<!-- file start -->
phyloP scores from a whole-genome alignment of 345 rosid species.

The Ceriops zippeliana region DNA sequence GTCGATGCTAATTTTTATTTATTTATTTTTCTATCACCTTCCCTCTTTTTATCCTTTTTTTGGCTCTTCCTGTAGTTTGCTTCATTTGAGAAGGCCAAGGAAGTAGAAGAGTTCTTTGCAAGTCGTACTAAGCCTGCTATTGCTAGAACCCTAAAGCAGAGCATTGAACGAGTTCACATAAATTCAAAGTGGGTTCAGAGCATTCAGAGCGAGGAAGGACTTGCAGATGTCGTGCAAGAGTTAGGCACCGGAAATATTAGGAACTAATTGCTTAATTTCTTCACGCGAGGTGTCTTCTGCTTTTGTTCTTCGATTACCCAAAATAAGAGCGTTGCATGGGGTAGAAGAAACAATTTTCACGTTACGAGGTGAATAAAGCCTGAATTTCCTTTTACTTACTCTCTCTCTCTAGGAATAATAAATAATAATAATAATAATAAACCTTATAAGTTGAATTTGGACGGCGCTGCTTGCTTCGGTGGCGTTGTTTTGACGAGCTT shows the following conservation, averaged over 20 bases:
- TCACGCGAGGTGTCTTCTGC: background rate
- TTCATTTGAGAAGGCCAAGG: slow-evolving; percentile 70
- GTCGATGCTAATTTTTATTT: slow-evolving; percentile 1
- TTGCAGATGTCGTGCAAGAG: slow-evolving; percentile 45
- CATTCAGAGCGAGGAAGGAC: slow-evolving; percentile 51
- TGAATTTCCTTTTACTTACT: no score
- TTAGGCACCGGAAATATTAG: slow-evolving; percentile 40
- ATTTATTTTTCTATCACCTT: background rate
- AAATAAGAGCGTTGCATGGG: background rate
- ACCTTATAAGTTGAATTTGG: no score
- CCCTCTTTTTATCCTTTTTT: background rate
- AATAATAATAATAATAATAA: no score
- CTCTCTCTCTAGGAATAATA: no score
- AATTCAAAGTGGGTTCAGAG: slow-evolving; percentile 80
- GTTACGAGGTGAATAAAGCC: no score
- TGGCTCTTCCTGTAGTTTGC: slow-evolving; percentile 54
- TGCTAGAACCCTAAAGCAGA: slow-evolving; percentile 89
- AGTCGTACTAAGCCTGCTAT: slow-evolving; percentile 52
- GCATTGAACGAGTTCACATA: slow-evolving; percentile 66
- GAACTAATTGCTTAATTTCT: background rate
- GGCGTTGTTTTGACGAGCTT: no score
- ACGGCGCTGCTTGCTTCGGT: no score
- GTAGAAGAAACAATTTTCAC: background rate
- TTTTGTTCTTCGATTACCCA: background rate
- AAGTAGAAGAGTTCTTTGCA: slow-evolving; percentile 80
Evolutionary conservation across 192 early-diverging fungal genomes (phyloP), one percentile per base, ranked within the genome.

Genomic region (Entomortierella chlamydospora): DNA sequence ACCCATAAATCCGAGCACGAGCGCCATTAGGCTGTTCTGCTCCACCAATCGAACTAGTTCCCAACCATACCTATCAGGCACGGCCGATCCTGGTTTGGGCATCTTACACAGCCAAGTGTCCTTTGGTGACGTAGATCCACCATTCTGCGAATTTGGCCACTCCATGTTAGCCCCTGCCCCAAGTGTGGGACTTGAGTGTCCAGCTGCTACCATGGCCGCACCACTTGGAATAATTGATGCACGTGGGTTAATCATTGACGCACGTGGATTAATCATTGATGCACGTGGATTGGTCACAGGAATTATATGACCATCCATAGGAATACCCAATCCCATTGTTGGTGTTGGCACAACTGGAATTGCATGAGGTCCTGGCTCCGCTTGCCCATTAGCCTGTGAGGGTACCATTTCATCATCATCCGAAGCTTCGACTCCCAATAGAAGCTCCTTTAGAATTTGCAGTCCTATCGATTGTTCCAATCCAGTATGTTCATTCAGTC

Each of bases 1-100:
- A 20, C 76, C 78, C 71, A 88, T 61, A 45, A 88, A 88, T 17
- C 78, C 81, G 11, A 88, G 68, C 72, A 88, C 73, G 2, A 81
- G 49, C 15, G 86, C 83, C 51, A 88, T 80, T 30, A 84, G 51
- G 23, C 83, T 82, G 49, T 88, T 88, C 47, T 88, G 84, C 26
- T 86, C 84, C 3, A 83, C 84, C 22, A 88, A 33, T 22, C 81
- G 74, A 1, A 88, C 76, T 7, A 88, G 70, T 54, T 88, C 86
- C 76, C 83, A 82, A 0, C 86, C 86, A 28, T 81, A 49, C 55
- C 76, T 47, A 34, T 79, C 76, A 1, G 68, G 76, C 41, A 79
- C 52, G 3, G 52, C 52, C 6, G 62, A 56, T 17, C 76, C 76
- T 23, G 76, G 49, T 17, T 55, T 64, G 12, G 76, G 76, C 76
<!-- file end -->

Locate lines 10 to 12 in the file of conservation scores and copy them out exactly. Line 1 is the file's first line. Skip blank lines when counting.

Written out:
- ATTTATTTTTCTATCACCTT: background rate
- AAATAAGAGCGTTGCATGGG: background rate
- ACCTTATAAGTTGAATTTGG: no score